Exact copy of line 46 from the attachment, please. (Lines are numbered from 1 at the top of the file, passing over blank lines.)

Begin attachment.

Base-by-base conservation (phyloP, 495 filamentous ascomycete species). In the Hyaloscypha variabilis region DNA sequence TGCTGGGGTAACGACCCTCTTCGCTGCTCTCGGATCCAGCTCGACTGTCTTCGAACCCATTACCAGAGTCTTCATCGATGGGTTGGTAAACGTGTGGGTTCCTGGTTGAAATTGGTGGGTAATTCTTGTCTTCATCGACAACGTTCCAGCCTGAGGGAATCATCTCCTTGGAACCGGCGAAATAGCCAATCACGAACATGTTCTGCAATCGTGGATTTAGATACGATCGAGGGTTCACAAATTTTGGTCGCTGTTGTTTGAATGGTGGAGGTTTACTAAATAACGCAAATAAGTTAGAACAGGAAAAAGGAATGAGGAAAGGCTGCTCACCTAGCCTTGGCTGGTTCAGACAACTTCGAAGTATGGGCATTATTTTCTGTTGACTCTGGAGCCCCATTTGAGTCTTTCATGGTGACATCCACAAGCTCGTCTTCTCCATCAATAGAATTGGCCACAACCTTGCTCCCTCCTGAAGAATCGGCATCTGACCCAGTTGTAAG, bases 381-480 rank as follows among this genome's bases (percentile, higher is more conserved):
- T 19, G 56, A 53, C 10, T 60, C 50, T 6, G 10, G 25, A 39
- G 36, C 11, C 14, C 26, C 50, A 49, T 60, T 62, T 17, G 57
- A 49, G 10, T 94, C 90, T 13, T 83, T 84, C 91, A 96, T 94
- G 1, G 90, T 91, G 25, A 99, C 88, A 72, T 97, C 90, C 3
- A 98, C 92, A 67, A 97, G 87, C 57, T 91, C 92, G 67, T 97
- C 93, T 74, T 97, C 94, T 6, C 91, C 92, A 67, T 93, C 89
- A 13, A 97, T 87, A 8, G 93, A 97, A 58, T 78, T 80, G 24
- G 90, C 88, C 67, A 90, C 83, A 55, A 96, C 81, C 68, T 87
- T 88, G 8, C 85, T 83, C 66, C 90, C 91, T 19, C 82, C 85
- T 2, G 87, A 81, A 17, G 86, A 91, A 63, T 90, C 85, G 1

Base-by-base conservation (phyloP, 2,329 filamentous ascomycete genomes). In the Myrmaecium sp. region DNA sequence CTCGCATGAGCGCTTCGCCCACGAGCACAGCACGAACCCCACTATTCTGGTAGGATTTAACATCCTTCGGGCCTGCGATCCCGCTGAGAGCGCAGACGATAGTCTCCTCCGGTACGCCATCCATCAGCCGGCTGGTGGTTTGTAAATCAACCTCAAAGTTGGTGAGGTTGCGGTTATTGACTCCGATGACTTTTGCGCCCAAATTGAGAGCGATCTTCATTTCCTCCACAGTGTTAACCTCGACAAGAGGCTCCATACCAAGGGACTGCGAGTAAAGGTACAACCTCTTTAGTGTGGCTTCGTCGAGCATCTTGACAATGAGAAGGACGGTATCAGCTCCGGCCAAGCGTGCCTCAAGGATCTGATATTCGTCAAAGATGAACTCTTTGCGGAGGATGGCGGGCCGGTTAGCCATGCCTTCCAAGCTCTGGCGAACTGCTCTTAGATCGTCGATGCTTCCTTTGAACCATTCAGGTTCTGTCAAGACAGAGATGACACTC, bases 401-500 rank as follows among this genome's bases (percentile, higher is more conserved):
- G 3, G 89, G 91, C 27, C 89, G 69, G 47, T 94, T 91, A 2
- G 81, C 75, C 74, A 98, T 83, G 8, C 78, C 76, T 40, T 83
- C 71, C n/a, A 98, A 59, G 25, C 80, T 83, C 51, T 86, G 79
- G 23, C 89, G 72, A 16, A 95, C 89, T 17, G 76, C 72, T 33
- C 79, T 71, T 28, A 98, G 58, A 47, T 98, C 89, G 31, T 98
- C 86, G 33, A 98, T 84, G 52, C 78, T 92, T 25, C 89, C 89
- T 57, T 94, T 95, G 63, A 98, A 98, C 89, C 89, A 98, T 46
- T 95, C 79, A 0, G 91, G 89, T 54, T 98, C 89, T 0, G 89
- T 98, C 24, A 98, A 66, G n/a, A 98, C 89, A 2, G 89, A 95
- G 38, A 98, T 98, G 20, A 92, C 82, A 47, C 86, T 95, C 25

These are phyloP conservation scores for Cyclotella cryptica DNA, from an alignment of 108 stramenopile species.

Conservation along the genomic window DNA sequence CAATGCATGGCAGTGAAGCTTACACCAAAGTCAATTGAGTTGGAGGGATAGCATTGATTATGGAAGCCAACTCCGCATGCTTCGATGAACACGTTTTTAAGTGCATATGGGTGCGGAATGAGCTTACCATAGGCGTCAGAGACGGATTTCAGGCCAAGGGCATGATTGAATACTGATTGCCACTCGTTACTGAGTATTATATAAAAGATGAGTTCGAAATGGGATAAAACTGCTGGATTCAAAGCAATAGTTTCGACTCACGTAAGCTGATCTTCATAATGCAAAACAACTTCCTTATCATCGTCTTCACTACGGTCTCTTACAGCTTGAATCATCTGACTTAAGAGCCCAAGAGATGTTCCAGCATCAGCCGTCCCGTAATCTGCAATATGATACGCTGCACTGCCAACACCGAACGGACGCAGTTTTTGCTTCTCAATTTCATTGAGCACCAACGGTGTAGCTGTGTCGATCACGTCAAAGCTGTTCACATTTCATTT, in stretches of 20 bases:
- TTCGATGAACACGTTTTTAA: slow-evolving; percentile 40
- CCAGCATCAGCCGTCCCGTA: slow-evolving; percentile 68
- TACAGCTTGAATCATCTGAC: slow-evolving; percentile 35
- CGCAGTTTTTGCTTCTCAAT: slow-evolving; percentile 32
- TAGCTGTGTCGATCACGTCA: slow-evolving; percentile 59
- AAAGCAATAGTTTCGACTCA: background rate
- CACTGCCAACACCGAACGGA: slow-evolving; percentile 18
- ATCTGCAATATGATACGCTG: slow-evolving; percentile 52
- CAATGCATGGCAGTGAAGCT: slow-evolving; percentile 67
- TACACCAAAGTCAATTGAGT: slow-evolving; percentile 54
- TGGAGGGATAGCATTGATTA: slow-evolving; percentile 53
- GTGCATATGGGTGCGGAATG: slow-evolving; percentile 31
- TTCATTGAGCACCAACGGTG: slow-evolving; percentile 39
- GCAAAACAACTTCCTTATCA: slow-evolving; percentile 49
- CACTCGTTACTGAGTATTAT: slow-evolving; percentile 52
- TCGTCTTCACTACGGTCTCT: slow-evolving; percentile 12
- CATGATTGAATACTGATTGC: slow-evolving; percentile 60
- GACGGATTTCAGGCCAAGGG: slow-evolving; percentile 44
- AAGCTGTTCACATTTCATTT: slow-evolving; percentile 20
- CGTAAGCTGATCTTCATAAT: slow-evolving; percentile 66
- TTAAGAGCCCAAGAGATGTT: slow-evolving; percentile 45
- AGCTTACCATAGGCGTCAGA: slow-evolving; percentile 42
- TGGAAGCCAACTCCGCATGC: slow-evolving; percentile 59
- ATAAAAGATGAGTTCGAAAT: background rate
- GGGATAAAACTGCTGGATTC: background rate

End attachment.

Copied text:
- AGCTTACCATAGGCGTCAGA: slow-evolving; percentile 42